The Ultimate Guide To Choosing Your Best Camping Equipment List
The Ultimate Guide To Choosing Your Best Camping Equipment List
For some, the concept of camping is more appealing than the practice of doing such. It is not that the person does not want to go camping, but rather that they do not know what to bring along with them, what equipment is mandatory for a good time and what contents are not. And with an abundance of commercialized products claiming that they are the only solution for this or that need, who could blame them? This article is intended to sift through all of the hype and propaganda and give you a list of the essential camping supplies you will need.
Here is your complete camping equipment list
Unless you plan on sleeping on the ground, then you will need a sleeping bag. It is recommended that you find a sleeping bag which is water resistant. While you may be in a dry area, the cotton and wools which primarily make up the insulation of the sleeping bag are absorbent. This means that the slightest amount of dew or condensation could prove to be quite uncomfortable. A waterproofed sleeping bag will reduce the amount of condensation allowed to the interior of the bag.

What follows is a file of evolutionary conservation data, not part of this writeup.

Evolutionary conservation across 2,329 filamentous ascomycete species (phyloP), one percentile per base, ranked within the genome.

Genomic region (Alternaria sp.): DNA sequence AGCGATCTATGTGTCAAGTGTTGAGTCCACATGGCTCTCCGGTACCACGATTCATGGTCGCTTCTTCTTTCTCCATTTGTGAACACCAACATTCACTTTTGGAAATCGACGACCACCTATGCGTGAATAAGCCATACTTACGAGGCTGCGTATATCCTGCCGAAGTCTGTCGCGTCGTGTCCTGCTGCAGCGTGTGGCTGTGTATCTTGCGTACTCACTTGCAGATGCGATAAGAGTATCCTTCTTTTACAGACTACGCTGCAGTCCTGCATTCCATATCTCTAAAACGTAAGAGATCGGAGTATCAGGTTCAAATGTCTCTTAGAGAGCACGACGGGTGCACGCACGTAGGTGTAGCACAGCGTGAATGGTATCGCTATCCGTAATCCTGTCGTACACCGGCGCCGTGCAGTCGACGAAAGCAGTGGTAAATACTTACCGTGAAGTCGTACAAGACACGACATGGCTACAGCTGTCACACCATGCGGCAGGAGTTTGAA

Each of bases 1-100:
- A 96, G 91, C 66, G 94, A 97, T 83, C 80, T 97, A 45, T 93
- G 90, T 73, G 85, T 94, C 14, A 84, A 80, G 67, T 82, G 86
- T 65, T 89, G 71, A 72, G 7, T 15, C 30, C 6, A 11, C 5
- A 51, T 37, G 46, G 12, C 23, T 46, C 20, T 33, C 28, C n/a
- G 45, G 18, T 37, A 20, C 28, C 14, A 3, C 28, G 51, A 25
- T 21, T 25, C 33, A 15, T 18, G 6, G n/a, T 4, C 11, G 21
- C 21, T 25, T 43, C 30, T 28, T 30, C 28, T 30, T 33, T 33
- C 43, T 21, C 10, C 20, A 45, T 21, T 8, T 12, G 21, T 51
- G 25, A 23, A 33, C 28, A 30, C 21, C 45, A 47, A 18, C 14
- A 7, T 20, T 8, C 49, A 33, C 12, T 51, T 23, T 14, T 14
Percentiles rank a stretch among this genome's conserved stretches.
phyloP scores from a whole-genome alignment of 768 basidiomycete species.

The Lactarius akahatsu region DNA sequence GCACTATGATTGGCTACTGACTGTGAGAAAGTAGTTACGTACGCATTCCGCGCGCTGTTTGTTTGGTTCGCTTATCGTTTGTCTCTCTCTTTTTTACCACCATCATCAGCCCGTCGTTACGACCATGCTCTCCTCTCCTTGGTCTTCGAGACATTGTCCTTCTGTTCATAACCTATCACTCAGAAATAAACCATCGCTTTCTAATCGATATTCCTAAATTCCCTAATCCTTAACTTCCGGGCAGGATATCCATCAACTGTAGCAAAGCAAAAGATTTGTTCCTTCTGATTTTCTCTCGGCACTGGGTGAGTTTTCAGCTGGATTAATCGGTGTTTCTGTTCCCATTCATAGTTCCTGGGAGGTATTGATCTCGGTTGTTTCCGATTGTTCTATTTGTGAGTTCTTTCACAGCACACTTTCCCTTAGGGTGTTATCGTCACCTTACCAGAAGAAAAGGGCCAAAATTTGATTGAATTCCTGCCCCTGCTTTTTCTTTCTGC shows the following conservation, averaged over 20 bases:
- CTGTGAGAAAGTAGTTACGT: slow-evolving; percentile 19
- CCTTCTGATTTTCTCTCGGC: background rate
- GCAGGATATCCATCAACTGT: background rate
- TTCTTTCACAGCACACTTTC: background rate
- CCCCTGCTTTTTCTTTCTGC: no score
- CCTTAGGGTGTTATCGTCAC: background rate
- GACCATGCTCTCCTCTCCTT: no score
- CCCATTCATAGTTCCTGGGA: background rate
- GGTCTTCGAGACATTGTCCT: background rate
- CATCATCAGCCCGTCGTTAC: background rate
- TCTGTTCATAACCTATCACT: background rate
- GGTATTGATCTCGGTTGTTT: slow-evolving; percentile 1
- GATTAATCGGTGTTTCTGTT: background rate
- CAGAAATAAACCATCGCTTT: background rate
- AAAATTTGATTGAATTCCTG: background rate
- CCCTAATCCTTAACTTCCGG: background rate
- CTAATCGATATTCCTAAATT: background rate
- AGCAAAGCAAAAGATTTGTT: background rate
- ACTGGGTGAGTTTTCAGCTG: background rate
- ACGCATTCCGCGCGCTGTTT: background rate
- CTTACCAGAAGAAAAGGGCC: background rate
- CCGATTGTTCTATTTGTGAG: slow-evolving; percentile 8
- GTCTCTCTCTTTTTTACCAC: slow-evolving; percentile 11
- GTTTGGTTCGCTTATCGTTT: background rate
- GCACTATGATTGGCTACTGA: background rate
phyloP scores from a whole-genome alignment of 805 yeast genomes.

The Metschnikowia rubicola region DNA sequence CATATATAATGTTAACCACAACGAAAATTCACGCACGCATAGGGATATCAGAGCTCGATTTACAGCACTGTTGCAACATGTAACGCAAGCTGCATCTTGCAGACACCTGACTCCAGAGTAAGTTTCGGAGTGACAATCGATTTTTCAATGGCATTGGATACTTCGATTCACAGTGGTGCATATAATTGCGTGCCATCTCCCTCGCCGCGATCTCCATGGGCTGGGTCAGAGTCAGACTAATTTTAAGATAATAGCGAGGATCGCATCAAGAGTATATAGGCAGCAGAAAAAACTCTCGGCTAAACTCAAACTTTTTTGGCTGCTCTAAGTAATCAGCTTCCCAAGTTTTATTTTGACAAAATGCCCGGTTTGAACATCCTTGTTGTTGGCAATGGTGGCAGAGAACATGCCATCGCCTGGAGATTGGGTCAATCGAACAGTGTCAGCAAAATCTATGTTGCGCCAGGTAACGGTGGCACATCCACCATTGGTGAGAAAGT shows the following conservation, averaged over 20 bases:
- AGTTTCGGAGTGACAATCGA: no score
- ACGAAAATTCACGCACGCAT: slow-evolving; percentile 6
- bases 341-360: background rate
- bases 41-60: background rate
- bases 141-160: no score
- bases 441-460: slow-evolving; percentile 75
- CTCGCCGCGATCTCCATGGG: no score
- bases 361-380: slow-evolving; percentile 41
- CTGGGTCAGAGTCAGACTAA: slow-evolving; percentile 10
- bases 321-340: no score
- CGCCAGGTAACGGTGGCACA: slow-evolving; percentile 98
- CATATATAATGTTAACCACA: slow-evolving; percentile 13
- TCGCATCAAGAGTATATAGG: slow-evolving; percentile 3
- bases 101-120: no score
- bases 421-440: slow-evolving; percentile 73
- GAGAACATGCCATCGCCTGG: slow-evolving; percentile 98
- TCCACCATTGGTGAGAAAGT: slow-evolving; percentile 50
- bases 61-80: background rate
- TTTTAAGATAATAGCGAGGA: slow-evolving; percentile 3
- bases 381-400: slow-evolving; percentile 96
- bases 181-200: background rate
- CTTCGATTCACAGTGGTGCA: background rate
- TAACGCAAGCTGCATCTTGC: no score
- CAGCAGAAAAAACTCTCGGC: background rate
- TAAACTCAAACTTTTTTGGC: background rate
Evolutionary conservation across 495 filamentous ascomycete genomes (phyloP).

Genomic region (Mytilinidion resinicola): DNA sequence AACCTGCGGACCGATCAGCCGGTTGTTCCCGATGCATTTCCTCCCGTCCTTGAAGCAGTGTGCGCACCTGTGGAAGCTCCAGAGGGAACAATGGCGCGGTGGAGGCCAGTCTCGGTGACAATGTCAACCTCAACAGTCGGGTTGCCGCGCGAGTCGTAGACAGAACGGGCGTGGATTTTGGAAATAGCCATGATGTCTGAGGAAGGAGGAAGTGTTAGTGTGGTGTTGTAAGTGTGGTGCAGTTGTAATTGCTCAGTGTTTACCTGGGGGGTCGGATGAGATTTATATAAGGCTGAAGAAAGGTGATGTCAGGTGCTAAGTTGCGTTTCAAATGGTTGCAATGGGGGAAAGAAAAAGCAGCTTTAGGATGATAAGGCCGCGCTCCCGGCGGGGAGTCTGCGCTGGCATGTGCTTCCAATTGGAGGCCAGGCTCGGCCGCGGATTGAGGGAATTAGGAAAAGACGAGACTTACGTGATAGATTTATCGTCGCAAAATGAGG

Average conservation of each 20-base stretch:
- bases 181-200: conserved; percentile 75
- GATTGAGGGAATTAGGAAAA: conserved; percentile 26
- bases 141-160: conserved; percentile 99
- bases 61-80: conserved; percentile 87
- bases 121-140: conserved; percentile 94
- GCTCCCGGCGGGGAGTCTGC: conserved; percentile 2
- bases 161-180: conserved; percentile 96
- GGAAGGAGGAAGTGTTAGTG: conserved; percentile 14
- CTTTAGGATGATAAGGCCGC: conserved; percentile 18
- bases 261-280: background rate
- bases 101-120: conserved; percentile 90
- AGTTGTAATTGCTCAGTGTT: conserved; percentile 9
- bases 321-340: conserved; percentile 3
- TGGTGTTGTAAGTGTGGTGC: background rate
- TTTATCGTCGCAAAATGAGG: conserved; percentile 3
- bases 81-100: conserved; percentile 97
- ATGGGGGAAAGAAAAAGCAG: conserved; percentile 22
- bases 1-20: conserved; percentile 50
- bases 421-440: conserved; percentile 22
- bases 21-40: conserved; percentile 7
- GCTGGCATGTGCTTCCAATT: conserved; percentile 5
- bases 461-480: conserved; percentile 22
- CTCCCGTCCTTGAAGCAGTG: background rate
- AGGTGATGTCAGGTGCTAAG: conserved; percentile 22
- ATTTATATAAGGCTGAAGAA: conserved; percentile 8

When packing your sleeping bag keep the roll tight, Roll from the opening to the foot. This will ensure that the cotton or wool is not exposed to the elements prior to it being unrolled to sleep in.
Strike Anywhere Matches
Strike anywhere matches are the quickest way for you to start that campfire. They can be placed into a small aluminum container and placed in your pocket or in a side pouch. As the matches are more sensitive than a book of matches, it is not recommended to have them stored loosely. When using strike anywhere matches, look for a surface with a slight abrasion to it. Push the match away from you and voila, you have a flame.
First Aid Kit
All camping plans should have a first aid kit. Per the American Red Cross, your kit should include 2 absorbent compresses, 25 Band-Aids, 1 adhesive cloth tape, 5 antibiotic ointment packs, 5 antiseptic wipes, 2 packs of aspirin, a blanket, a breathing barrier, a cold compress, nonlatex gloves, 2 hydrocortisone ointment packs, scissors, one roller bandage, gauze pads, a thermometer, triangular bandages, tweezers, and first aid instruction booklet.
You do not need to be too concerned with building the contents of a first aid kit. Most pre-made kits come with the supplies listed above as well as a few other contents. When packing your equipment, be sure that your kit is located at the top of your pack for quick and easy access.
Cordless Phone charger
Let us face it, we live in a technology driven world and even in the woods, we will be somewhat dependent upon our technology. The problem is that there are no electrical plugs coming out of trees, and so you will need to have back up power for your device. I would advise using a solar powered phone charger. The reason of course for this is usability. As long as the sun does not go completely out, and as long as you keep your USB cord undamaged, you should be able to power up your device. Just remember that you are camping and trying to get somewhat away from the world of technology. Don’t overdo your phone usage.